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Showing up and canoodling at the Grammies is an overt act of symbolism of the absolutely creepiest kind, because both of them missed the 2009 Grammies because of the beating. Indeed, one can imagine what a power trip it must be for an abusive man like Brown to get his victim to snuggle with him at a party that he forced her to miss because her injuries at his hands were that bad. That kind of symbolic domination is exactly the kind of thing that abusers love, because it makes them feel like they have total control over their victim. Indeed, this is far from the only public display of Rihanna’s devotion to Brown, a devotion that is publicly being displayed in such a way to draw attention to the beating and how much she supposedly doesn’t seem to hold him accountable for it. 

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There are two ways to deal with seeing something as upsetting as a woman who has been the victim of such serious abuse completely forgive and try to exonerate the man who beat her. There’s the way I prefer, which is to use this opportunity to educate yourself and others about the realities of domestic violence, and how the abusers manipulate and guilt trip their victims until the victims are suffering from low self-esteem and feel that only the abuser can validate them. Often an abuser will tell his victim that he’s the only one who really understands her and that everyone else just doesn’t understand their love, and she should therefore trust him and treat everyone else like the enemy. The displays of affection that would seem over the top even for a non-abusive couple are part of this whole thing of creating the illusion that it’s an abuser and his victim against the world. For victims, getting away from the emotionally warped world the abuser has created for them is incredibly hard to do, which is why victims usually return a number of times before escaping, and why prosecutors usually have to create cases against abusers knowing the victims will resist attempts to put their abusers in jail.

Or you could just blame the victim and pretend that’s feminism, which is what Lena Dunham did on Alec Baldwin’s show.

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This was really disappointing to me, because Dunham’s show “Girls” has shown a remarkably nuanced understanding of how women are socialized to defer to men and how women who judge other women for it often are themselves deferring to some man who is power tripping on them. While none of her characters are being beaten, she often shows them putting up with men stepping all over boundaries and manipulating them, and doing so precisely because women are trained from the cradle to defer to male authority. Abuse victims stay with their abusers for the same reason that the characters on “Girls” stay with men who deliberately play mind games with them or stay with men who, as in one episode, lock them in an inescapable room full of horrible images for hours while calling it “art” or stay with men who are clear that they will treat you like a masturbation toy instead of a partner in bed: Because women are told over and over again in a multitude of ways that if we stand up for ourselves, we’ll be shrewish bitches and no one will ever love us ever again. In fact, abusers often tell victims no one else will ever love them ever again, and because our society is so hateful to women, it’s easy for victims to fall for this line.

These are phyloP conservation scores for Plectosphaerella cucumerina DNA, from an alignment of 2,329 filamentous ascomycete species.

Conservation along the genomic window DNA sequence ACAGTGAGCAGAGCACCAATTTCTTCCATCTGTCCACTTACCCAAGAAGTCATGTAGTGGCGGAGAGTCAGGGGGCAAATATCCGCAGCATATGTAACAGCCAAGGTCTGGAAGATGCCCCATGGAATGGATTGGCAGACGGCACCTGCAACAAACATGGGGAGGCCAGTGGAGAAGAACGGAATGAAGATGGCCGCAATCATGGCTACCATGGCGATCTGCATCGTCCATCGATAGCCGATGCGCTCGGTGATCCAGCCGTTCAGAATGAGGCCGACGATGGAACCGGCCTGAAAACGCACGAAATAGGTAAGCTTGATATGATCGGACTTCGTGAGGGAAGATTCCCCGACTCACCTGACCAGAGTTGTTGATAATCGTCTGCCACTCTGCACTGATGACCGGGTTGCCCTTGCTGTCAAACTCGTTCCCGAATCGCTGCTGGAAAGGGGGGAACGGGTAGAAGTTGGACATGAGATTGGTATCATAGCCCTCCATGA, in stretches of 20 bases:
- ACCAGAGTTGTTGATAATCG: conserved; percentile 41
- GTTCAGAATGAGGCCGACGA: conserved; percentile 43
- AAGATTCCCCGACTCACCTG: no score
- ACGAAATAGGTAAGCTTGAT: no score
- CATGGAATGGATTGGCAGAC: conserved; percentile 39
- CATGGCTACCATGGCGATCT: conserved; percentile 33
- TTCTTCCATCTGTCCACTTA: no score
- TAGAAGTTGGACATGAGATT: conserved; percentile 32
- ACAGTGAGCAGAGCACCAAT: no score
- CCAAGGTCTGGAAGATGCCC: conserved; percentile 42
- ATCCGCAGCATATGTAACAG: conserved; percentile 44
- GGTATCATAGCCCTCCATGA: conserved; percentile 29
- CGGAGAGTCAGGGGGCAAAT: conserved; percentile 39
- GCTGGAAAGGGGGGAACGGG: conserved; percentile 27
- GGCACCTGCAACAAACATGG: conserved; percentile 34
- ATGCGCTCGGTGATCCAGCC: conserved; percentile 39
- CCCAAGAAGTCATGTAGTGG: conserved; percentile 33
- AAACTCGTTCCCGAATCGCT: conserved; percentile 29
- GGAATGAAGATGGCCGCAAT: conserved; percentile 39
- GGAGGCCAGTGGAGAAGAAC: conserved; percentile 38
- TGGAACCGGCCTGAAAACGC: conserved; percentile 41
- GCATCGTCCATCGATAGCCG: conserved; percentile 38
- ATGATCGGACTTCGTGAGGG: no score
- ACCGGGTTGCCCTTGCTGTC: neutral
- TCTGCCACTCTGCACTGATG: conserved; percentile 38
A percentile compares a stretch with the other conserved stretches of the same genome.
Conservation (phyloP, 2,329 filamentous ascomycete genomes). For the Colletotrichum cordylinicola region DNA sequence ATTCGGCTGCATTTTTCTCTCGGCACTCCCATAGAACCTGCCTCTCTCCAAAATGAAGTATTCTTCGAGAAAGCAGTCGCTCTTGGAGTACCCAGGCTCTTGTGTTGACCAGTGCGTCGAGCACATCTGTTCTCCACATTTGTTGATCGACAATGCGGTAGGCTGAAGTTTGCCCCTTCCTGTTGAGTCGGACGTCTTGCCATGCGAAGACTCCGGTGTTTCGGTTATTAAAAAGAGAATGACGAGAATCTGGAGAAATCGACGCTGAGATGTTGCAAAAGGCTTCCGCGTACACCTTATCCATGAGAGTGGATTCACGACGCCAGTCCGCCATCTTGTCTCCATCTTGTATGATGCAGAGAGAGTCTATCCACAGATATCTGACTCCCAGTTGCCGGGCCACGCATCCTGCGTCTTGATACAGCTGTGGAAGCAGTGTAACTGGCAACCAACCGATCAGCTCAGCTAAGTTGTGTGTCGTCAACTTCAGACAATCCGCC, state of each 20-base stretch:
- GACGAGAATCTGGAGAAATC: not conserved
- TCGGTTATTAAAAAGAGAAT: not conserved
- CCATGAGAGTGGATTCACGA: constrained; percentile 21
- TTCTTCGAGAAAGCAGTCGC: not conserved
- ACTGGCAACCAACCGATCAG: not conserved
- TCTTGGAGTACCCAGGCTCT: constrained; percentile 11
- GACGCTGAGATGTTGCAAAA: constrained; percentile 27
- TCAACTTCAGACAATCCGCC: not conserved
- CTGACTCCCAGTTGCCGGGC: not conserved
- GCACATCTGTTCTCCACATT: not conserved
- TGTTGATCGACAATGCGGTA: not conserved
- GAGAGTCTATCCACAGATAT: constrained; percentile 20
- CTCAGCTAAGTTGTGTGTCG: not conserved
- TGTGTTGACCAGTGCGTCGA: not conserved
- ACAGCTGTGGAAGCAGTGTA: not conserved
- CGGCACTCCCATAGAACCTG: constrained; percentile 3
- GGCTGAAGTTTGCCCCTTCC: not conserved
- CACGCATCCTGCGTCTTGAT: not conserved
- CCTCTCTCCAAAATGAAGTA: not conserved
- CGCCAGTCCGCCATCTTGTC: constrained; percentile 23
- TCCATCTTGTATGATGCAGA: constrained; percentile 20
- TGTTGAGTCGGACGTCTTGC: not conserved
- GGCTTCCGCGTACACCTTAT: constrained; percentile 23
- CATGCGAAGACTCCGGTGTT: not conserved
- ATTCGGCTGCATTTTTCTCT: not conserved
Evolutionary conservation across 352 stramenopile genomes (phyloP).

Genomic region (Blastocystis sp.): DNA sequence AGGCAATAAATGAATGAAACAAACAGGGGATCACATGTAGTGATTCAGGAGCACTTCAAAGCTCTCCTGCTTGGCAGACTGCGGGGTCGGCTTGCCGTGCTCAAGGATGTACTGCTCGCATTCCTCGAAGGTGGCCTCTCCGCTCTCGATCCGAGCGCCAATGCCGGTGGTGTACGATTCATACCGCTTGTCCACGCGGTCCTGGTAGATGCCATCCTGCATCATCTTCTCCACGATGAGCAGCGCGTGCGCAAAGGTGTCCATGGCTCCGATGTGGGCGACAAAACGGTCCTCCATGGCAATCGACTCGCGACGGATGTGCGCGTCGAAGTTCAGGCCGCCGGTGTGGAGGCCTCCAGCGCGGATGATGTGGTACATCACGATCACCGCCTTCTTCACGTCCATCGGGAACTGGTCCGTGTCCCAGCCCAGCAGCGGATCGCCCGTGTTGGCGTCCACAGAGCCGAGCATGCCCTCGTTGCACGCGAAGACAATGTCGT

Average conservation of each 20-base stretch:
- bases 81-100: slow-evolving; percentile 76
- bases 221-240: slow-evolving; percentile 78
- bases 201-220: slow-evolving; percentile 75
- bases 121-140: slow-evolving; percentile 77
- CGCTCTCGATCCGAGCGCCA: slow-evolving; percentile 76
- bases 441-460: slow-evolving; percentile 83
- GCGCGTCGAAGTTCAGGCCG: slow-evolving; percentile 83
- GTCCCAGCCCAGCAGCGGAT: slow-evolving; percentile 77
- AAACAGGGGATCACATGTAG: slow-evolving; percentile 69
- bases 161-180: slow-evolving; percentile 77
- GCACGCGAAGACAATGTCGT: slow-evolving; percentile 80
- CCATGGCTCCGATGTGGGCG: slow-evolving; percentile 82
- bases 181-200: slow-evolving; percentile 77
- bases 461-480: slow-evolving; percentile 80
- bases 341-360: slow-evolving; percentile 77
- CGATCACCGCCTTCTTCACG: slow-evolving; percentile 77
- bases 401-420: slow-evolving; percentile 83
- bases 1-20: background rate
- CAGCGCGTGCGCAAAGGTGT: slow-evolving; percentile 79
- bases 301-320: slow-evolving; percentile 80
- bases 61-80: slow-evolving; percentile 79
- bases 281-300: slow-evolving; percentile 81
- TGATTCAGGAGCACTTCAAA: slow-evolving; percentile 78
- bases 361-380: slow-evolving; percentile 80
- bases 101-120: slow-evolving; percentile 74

Which is why blaming Rihanna is such a bad idea: You are telling her and every abuse victim overhearing it that you agree with the abuser that the victim is bad and unworthy of love. Which, in turn, makes it hard for the victim to leave, because she sees you shaking your head at her and thinks, “Gosh, he’s right that everyone else hates me and he’s the only shot at love I’ll ever have. 

It’s worth remembering the man interviewing Dunham was the same guy who left this message for his daughter on her voice mail. 

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Now, calling a 12-year-old girl a “pig” because she doesn’t want to talk to you—gosh, hard to see why!—isn’t the same thing as beating your girlfriend to a pulp. But it’s still abusive nonsense. I don’t judge Dunham for doing the interview instead of refusing because of some ambiguous duty to be a role model. We all make our compromises. But she should be more forgiving of the fact that the choice to leave an abusive boyfriend is a lot harder than the choice to boycott an interviewer that is known to call his daughter a “pig”, and consider that before she starts throwing stones.  


And now for the Wisdom of Wingnuts, oh boy it’s prom time again. And prom planning means, inevitably, people who want to use the prom as a chance to exclude and bully gay kids. In this case, it’s an Indiana high school that has a group trying to plan a separate prom that excludes gay kids. Here’s one teacher, defending it by saying gays have no purpose in life. 

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How someone can be a teacher and so cruel to their students is beyond me. I will say it’s funny that people are claiming to do this out of Christian concerns about immorality. Because all the fornicating and drinking that straight students do at prom is apparently super moral, as long as it’s straight people.